Differences between Consumer and Lender credit reports

Arguably the credit score is the most important factor when it comes to borrowing, lending, and the subject of loans. Behind every yes, no, and tier-based loan is a credit score. Today’s lenders decision power is regulated by that three-digit number. But let’s be specific, the credit scores that the lender uses is not the same credit score that we have access to as consumers.  The credit scores lenders use from the lending reports are an algorithm that is proprietary – a formula that has no competition in the lending industry. It’s the only score the lender can use and no one outside of it’s creator has or can get access to its very complex algorithms.   Consequently, the consumer is left with a mocked-up algorithm that is often much different than the credit scores the lender uses.


This subject comes up daily with our clients.  They have been quoting their credit scores and making financial decisions based on the scores provided by their consumer reports.  They are often disappointed to find out that the lender scores are far lower and now they are forced to unwind on commitments or to prolong their plans.  Or the opposite, they decide to put off home ownership unnecessarily and consequently renew their lease due to scores actually being higher than what the consumer scores report.


Anytime this subject comes up, it is followed up with a series of questions and often a series of contradictory answers. I hope to provide some clarity on this subject by equipping you with enough information to help you discern through this mess.   Let’s start by comparing the two different types of reports.


Consumer versus Lender Report Content

When comparing the individual consumer report to the lender report, assuming pull dates are the same, the credit history will be the same.  However, many monitoring reports from companies like Credit Karma may only provide one or two of the three major Credit Bureaus. Consumer Reports from free credit monitoring companies will also have limited information outside of the tradeline details. Whereas a report from the Credit Bureaus themselves, would provide the same information as a lending report such as address, job history, and full account numbers coupled with tradeline address details. Also, unique from all others, consumer credit reports directly from the credit bureaus also include a history of soft inquiries and a list of credit checks claimed to be for promotional reasons. It’s common to see significant differences of reported trade lines between one bureau versus the other. When comparing consumer reports to lender reports, each individual credit bureau is relevant, however, the consumer credit scores versus the lender credit scores can be far from the same.


Consumer scores

Most of the consumer monitoring companies we see today, and the scores provided by our credit card companies or our banks, use an algorithm called Advantage score 4.0. This is a score-based algorithm privately owned and created to provide or attempt to provide a similar credit score that the lenders pull. FICO themselves, have a consumer report they sell to consumers that uses an algorithm called FICO 8, which we will talk more about later, and the new urban term for these scores are commonly referred to as the FAKO scores.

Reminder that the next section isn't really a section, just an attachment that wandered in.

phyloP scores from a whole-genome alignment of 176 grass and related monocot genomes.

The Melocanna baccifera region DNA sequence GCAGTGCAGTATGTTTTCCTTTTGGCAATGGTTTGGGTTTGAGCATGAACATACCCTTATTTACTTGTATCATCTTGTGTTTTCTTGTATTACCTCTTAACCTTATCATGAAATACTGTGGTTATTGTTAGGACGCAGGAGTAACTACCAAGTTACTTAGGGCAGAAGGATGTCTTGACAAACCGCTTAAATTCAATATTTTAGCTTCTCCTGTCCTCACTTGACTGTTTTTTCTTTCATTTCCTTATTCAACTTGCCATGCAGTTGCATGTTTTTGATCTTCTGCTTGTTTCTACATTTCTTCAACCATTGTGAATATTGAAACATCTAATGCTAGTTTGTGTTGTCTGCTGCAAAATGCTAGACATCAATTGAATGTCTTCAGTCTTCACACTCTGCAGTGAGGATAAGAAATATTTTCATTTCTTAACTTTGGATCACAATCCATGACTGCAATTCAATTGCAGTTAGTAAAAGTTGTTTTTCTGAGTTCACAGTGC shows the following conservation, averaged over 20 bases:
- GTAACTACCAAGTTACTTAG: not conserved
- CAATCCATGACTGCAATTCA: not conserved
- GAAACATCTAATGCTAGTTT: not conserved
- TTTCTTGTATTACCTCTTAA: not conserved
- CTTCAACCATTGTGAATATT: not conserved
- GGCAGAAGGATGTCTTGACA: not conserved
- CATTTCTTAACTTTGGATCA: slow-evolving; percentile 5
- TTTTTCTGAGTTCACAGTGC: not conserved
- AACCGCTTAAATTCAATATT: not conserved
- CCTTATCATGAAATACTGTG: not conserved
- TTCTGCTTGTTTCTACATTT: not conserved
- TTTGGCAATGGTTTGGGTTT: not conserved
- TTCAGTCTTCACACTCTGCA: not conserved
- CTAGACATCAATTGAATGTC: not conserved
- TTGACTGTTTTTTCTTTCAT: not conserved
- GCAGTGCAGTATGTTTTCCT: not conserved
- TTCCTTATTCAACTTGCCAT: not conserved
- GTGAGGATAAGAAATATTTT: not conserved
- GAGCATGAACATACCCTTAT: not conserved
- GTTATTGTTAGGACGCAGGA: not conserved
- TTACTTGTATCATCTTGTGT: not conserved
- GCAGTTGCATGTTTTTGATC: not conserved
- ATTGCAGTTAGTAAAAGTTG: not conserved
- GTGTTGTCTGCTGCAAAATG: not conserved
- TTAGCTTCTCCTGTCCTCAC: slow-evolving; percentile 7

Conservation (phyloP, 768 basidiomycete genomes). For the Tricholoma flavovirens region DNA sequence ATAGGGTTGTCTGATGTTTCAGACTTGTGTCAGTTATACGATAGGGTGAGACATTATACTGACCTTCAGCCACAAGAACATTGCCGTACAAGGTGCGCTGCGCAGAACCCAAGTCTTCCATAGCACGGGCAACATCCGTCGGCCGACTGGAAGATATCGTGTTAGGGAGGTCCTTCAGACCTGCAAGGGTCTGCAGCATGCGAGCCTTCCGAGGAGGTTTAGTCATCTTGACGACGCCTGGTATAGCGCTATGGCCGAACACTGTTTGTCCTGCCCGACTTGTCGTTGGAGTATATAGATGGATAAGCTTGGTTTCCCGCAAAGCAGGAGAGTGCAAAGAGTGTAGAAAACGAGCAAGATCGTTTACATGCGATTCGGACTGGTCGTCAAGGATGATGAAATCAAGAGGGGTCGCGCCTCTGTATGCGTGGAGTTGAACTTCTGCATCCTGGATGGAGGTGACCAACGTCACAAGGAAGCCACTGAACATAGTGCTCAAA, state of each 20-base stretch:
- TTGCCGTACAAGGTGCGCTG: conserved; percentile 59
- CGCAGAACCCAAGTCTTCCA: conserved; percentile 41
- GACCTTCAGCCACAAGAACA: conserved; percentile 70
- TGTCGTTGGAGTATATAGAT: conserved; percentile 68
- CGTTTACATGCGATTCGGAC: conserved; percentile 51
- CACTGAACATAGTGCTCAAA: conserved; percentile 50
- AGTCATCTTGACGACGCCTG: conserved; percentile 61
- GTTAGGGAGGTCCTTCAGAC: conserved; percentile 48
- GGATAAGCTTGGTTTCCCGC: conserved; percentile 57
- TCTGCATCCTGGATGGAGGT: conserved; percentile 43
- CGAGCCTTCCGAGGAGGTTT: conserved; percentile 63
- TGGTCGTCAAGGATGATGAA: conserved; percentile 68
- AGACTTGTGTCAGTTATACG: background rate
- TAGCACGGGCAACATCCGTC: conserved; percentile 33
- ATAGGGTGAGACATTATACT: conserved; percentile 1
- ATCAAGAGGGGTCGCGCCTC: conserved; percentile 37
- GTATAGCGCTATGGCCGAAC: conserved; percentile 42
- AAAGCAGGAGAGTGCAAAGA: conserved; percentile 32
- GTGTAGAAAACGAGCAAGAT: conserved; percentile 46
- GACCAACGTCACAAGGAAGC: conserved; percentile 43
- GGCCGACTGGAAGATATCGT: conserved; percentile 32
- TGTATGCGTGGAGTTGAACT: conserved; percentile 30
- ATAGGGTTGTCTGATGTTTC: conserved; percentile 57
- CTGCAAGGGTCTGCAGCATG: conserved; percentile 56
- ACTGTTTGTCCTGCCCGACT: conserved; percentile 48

Lender scores

Lender credit reports use a very specific and unique algorithm for each of the three major credit bureaus to calculate credit scores.  The Fair Isaac Corporation also known as FICO, owns these three algorithms and no one outside of FICO has access to them.


Why the difference? It’s not out of effort. Other companies have simply not been able to match the complex algorithms, which changes often. And as far as FICO is concerned, it would be like sharing the ingredients of Joe Schmo’s secret BBQ sauce.  Its proprietary, it’s business.


Even FICO themselves had to come up with a consumer-based algorithm when they decided to get into the ever-growing credit monitoring business. They would seemingly have an edge here, as their name alone would imply that the scores provided would be accurate. I’m not sure of the internal details but even within their own divisions of their company, the algorithm is kept under lock and key. Why cannibalize their own business by leaking or exposing the scores on a consumer level? Or risk reversing the algorithm? And even now, being a giant player in the consumer monitoring reports is small fry compared FICO’s tight grip as they are the sole provider of lender scores. There are several more “zeros” in comparison when you consider that FICO gets paid for every loan application in America. FICO states they’ve simply “cornered the market”.  More like dictate the market – smells like a monopoly to me, but that makes for a different rant.


You might recall in January of 2017 that Equifax and TransUnion were fined 23 million dollars for false advertising from their own consumer monitoring businesses by implying their consumer reporting came with accurate lender scores. See news report here. As well as upselling these FAKO scores to the consumer, whenever the consumer requested their free credit report they duped the consumer into believe their credit scores were the same scores the lender uses when in fact, they were using the same advantage 4.0 credit scores that credit karma and most others use. Of course, consumers thought since they were getting their credit reports directly from the Bureau that they’d get the lender scores as well. But what most consumers don’t know is that the credit bureaus are completely separate from FICO and even the president of TransUnion himself can’t get a true FICO!